The apostle John is writing to a nervous church. A mad man sits on the throne in Rome, demanding to be acknowledged as Dominus et Deus — Lord and God. At least one church member, Antipas, has already been killed for standing up for his faith (Revelation 2:13). John himself has been arrested and exiled to the island of Patmos. Church members need to know how to react.

They could fight. I hear people say that the church didn’t stand up to the Roman Empire because it would have been impossible to defeat them militarily. Seriously? Might I recommend some time spent reading in the Old Testament? If God had wanted His people to fight, He would have enabled another Gideon, another Deborah, or another Samson. Just as He allowed Jonathan and his shield bearer to take on an entire army, God could have driven out the entire Roman army with the twelve apostles alone. If fighting had been the answer, it was a viable option.

They could flee. There doesn’t appear to be any condemnation for the disciples who fled Jerusalem when facing persecution. In Acts 9, Paul twice leaves a place after his preaching puts his life in danger. There are times when it is appropriate for Christians to flee.

Or…?

What did God want them to do?

God sends a message to John, a message for the churches of the Roman province of Asia (part of what is today Turkey). It’s what we know as the book of Revelation.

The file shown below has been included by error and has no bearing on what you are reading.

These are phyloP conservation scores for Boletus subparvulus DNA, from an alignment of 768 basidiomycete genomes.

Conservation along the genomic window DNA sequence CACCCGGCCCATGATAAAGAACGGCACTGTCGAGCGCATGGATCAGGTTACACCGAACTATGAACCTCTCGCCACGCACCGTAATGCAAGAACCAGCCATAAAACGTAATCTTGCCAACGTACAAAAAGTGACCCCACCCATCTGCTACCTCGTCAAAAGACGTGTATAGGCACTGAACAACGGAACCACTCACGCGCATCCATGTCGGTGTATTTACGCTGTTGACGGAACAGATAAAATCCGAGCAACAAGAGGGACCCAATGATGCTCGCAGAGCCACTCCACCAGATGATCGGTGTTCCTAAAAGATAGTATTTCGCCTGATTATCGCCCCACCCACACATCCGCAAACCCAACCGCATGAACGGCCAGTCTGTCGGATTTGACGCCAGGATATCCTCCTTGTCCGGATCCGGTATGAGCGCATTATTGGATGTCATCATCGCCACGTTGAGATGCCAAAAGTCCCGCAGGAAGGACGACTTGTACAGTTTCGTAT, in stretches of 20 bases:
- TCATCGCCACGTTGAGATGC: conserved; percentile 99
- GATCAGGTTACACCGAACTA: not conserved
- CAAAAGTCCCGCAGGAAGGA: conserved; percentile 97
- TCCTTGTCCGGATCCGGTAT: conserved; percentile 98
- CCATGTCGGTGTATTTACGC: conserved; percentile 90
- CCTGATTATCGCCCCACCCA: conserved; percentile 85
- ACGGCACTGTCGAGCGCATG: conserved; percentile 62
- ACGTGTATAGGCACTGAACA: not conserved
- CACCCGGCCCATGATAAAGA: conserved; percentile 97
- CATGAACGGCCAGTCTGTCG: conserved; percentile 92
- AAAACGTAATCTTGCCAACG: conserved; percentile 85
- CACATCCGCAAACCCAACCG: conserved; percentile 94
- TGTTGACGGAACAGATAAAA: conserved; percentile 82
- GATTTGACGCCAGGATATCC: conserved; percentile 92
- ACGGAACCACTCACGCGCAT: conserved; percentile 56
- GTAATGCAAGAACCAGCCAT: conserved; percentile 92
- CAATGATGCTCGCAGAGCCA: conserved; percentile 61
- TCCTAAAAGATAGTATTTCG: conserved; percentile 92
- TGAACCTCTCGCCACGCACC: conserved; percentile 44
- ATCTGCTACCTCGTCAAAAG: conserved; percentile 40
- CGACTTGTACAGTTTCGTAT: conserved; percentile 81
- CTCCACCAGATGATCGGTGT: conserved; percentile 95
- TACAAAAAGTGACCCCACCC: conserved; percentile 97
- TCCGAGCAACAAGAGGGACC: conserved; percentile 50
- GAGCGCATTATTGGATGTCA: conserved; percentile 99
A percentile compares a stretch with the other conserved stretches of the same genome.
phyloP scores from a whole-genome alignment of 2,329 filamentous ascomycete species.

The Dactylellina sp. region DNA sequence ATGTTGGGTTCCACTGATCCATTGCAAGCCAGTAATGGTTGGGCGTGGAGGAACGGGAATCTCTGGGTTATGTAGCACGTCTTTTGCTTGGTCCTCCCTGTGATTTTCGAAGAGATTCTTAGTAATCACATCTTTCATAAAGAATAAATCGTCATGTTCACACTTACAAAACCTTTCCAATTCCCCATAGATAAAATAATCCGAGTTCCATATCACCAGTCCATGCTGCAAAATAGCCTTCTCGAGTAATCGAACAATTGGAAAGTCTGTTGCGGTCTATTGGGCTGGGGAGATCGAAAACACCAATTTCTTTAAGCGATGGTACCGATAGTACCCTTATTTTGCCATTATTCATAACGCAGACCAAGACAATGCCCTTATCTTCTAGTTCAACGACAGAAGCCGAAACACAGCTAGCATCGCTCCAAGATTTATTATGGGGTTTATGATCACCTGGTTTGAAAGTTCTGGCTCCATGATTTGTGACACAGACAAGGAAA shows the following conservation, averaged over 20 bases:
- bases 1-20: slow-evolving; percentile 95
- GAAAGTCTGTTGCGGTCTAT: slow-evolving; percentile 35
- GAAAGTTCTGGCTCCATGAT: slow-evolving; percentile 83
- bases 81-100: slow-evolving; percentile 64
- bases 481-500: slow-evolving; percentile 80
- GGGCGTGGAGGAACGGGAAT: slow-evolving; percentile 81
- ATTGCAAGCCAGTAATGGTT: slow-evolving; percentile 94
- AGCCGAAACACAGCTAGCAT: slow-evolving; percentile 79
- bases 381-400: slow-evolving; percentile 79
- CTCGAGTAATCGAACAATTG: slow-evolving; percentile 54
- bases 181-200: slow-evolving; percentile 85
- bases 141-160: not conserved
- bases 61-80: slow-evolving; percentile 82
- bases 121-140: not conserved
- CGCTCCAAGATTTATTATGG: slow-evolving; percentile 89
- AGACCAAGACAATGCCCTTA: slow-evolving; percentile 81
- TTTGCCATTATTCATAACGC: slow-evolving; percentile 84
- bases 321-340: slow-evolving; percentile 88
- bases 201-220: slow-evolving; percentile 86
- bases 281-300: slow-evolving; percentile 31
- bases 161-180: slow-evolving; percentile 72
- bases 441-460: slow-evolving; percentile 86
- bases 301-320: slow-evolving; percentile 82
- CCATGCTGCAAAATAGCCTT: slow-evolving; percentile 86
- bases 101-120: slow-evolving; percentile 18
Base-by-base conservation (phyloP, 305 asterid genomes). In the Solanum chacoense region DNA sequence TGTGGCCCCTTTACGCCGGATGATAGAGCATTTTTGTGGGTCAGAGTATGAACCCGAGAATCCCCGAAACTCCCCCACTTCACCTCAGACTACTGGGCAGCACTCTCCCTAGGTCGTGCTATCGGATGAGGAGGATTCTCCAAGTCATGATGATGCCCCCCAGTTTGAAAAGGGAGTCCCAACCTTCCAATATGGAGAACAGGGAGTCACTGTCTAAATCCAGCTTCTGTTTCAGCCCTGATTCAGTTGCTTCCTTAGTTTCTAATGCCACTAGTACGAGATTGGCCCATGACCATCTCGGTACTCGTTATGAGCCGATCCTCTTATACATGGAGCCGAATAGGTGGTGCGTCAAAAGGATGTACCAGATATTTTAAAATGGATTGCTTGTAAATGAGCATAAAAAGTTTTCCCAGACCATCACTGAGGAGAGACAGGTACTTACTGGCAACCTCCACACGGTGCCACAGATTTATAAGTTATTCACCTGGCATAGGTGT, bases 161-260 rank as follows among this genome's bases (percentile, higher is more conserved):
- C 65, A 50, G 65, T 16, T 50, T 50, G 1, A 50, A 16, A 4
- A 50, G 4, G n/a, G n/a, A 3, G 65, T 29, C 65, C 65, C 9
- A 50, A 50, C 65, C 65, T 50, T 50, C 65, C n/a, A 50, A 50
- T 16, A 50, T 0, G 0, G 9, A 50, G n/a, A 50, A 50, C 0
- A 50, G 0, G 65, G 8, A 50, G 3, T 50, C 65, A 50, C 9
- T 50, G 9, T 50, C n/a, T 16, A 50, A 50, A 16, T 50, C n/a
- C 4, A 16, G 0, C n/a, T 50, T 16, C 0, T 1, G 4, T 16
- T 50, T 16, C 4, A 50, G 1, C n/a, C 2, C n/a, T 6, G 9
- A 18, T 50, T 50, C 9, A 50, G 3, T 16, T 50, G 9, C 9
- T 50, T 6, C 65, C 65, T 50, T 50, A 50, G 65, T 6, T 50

The key to understanding Revelation is the throne room scene in chapters 4 and 5. It’s one of my favorite passages in all of Scripture.

John is transported to the foot of God’s throne in chapter 4. He describes the scene in wondrous terms. Don’t get lost in the details; just let it all make you say “Wow!”. John sees God sitting on His throne. Then in chapter 5, John notices that God holds a scroll in His right hand.

The scroll is bursting with information, “written within and on the back” (Revelation 5:1). It’s sealed with seven seals. Seven is a special number in Revelation, used over and over throughout the book. We see seven churches, seven spirits, seven lampstands, seven stars, seven seals, etc. “Christ” is mentioned seven times, “Jesus” fourteen times and “Lord” twenty-one times. In the ancient world, seven was considered the number of perfection or completeness; we should understand it in that way in Revelation.

In ancient times, an important person would seal a scroll with wax; the scroll could only be read if the seal was broken. This kept prying eyes from sneaking a peek at the contents. More important messages would have more seals; only a person of great authority could read a message like that.
This scroll is perfectly sealed and only one with perfect authority can open it.

“And I saw a mighty angel proclaiming with a loud voice, “Who is worthy to open the scroll and break its seals?” And no one in heaven or on earth or under the earth was able to open the scroll or to look into it,” (Revelation 5:2–3)

If a command is given yet no one receives it, that command will never be carried out. If God’s scroll isn’t read, the instructions it contains won’t reach His people. So someone must be found who can read what God has in His hand.

They looked high. They looked low. They looked every possible place. And no one had enough authority to open the scroll. Except for One.